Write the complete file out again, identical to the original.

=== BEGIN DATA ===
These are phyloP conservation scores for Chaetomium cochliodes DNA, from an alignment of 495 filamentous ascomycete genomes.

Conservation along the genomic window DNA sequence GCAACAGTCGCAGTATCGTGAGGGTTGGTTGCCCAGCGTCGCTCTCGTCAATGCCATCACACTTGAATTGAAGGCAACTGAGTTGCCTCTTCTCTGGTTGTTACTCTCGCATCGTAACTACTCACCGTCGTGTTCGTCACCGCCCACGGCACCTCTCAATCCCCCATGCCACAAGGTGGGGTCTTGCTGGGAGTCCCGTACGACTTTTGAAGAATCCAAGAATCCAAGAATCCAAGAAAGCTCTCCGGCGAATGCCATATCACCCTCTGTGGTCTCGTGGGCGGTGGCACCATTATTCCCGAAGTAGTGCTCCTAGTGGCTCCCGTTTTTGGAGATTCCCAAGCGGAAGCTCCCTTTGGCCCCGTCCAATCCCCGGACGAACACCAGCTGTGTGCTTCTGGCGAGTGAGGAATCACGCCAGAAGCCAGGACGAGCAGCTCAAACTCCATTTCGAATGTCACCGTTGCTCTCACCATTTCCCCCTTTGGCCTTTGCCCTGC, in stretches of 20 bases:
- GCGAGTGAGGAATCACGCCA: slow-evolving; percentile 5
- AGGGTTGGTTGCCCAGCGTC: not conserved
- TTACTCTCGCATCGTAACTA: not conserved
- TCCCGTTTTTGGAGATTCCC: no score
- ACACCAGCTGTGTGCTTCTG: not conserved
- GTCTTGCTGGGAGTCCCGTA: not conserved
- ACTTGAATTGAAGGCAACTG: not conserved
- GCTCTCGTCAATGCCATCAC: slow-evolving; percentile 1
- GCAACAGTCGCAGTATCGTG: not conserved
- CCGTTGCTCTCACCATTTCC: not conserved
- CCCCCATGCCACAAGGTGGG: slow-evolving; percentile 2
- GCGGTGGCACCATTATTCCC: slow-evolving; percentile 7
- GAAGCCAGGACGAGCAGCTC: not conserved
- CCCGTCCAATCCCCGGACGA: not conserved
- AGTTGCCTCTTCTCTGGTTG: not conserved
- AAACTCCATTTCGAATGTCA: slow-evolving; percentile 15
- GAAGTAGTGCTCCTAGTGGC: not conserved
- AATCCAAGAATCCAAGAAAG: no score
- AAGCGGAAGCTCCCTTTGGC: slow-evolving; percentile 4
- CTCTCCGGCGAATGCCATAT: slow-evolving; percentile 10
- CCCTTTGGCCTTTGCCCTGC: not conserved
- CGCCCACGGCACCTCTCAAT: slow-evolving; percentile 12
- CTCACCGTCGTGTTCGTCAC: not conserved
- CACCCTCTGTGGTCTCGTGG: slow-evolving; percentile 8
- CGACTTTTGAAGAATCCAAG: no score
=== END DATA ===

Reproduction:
These are phyloP conservation scores for Chaetomium cochliodes DNA, from an alignment of 495 filamentous ascomycete genomes.

Conservation along the genomic window DNA sequence GCAACAGTCGCAGTATCGTGAGGGTTGGTTGCCCAGCGTCGCTCTCGTCAATGCCATCACACTTGAATTGAAGGCAACTGAGTTGCCTCTTCTCTGGTTGTTACTCTCGCATCGTAACTACTCACCGTCGTGTTCGTCACCGCCCACGGCACCTCTCAATCCCCCATGCCACAAGGTGGGGTCTTGCTGGGAGTCCCGTACGACTTTTGAAGAATCCAAGAATCCAAGAATCCAAGAAAGCTCTCCGGCGAATGCCATATCACCCTCTGTGGTCTCGTGGGCGGTGGCACCATTATTCCCGAAGTAGTGCTCCTAGTGGCTCCCGTTTTTGGAGATTCCCAAGCGGAAGCTCCCTTTGGCCCCGTCCAATCCCCGGACGAACACCAGCTGTGTGCTTCTGGCGAGTGAGGAATCACGCCAGAAGCCAGGACGAGCAGCTCAAACTCCATTTCGAATGTCACCGTTGCTCTCACCATTTCCCCCTTTGGCCTTTGCCCTGC, in stretches of 20 bases:
- GCGAGTGAGGAATCACGCCA: slow-evolving; percentile 5
- AGGGTTGGTTGCCCAGCGTC: not conserved
- TTACTCTCGCATCGTAACTA: not conserved
- TCCCGTTTTTGGAGATTCCC: no score
- ACACCAGCTGTGTGCTTCTG: not conserved
- GTCTTGCTGGGAGTCCCGTA: not conserved
- ACTTGAATTGAAGGCAACTG: not conserved
- GCTCTCGTCAATGCCATCAC: slow-evolving; percentile 1
- GCAACAGTCGCAGTATCGTG: not conserved
- CCGTTGCTCTCACCATTTCC: not conserved
- CCCCCATGCCACAAGGTGGG: slow-evolving; percentile 2
- GCGGTGGCACCATTATTCCC: slow-evolving; percentile 7
- GAAGCCAGGACGAGCAGCTC: not conserved
- CCCGTCCAATCCCCGGACGA: not conserved
- AGTTGCCTCTTCTCTGGTTG: not conserved
- AAACTCCATTTCGAATGTCA: slow-evolving; percentile 15
- GAAGTAGTGCTCCTAGTGGC: not conserved
- AATCCAAGAATCCAAGAAAG: no score
- AAGCGGAAGCTCCCTTTGGC: slow-evolving; percentile 4
- CTCTCCGGCGAATGCCATAT: slow-evolving; percentile 10
- CCCTTTGGCCTTTGCCCTGC: not conserved
- CGCCCACGGCACCTCTCAAT: slow-evolving; percentile 12
- CTCACCGTCGTGTTCGTCAC: not conserved
- CACCCTCTGTGGTCTCGTGG: slow-evolving; percentile 8
- CGACTTTTGAAGAATCCAAG: no score